There’s nothing more serious than Middle East politics and it shouldn’t be treated as a political parlor game, but that’s exactly what Politico did this week. In a long, gossipy piece, Ben Smith traded on 2008 canard that Obama is an iffy friend of Israel by mining staunchly pro Clinton Jewish quarters to stir the currents of discontent. It’s a continuation of the conservative campaign to discredit Pres. Obama and portray him as soft on Israel, which is a falsehood, but some media outlets just can’t resist.
Smith has written about this before. Here’s an example of the well from which Smith drew his alleged proof:
“I’m hearing a tremendous amount of skittishness from pro-Israel voters who voted for Obama and now are questioning whether they did the right thing or not,” said Betsy Sheerr, the former head of an abortion-rights-supporting, pro-Israel PAC in Philadelphia, who said she continues to support Obama, with only mild reservations. “I’m hearing a lot of “˜Oh, if we’d only elected Hillary instead.'”
Even Democratic National Committee Chairwoman Debbie Wasserman Schultz, who spoke to POLITICO to combat the story line of Jewish defections, said she’d detected a level of anxiety in a recent visit to a senior center in her South Florida district.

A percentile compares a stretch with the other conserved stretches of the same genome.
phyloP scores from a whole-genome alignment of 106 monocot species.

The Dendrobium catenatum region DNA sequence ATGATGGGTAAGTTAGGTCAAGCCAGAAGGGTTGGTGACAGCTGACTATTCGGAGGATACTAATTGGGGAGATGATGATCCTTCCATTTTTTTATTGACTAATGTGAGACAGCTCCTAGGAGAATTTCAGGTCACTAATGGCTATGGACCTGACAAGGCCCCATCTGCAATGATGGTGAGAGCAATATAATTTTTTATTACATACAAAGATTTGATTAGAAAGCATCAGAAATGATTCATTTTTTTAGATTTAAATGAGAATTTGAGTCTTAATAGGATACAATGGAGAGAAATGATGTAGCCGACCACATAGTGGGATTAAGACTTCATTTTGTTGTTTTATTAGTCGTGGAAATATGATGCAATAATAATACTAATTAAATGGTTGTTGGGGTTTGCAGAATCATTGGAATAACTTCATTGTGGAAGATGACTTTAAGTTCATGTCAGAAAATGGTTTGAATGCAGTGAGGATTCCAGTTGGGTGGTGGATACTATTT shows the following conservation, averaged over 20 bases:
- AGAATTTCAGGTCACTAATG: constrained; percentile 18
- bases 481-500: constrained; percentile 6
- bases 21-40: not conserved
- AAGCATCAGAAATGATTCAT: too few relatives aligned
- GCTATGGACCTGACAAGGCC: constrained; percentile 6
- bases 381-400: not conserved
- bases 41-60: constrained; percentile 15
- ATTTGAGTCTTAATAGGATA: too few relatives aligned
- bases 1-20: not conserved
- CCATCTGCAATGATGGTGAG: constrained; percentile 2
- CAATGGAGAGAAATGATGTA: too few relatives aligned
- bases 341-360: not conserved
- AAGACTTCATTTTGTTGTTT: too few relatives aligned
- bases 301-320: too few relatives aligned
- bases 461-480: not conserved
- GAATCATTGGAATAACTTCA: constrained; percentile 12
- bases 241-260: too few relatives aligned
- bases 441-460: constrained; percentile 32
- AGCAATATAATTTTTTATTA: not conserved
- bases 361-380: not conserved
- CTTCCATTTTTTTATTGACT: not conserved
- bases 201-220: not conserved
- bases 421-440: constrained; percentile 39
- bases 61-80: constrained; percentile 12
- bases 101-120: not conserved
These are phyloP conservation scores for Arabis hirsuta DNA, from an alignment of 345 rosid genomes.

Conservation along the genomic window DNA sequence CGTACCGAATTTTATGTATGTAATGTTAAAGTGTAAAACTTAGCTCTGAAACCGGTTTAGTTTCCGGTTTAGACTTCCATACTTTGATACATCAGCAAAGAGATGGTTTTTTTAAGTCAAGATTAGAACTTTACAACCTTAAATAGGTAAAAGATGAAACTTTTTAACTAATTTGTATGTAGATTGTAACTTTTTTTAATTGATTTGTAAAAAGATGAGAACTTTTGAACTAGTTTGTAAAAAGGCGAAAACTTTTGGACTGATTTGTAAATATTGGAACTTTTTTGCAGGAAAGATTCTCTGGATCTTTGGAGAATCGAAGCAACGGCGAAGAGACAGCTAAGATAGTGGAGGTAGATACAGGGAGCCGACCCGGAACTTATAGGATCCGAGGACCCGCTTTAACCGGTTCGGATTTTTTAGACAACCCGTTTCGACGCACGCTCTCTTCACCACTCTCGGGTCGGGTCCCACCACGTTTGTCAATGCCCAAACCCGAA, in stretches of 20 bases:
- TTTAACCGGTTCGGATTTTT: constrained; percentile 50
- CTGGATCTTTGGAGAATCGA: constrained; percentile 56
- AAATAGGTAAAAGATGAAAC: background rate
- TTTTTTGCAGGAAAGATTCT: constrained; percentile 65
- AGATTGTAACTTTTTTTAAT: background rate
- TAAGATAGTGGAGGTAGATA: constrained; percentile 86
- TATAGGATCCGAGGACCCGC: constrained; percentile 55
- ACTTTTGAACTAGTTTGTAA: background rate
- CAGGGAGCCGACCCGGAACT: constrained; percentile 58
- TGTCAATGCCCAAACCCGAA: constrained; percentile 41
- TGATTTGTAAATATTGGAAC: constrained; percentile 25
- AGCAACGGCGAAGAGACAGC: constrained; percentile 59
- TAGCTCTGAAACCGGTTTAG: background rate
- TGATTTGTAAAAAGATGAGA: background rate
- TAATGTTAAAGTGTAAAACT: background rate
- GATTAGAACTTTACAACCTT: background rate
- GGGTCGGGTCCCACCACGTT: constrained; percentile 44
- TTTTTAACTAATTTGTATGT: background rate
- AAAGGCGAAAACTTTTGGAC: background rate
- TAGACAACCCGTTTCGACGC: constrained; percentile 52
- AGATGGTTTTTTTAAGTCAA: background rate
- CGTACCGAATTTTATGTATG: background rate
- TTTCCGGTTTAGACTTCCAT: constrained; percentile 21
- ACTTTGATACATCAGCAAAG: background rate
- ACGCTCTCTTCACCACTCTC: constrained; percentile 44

[…] The qualms that many Jewish Democrats express about Obama date back to his emergence onto the national scene in 2007. Though he had warm relations with Chicago’s Jewish community, he had also been friends with leading Palestinian activists, unusual in the Democratic establishment. And though he seemed to be trying to take a conventionally pro-Israel stand, he was a novice at the complicated politics of the America-Israel relationship, and his sheer inexperience showed at times.
Why does being “friends with leading Palestinian activists” make Obama less pro-Israel?
It takes a friend to tell you the truth sometimes, with Obama’s stance on Israeli settlements something that most experts agree must be dealt with by PM Netanyahu, though on the denial goes.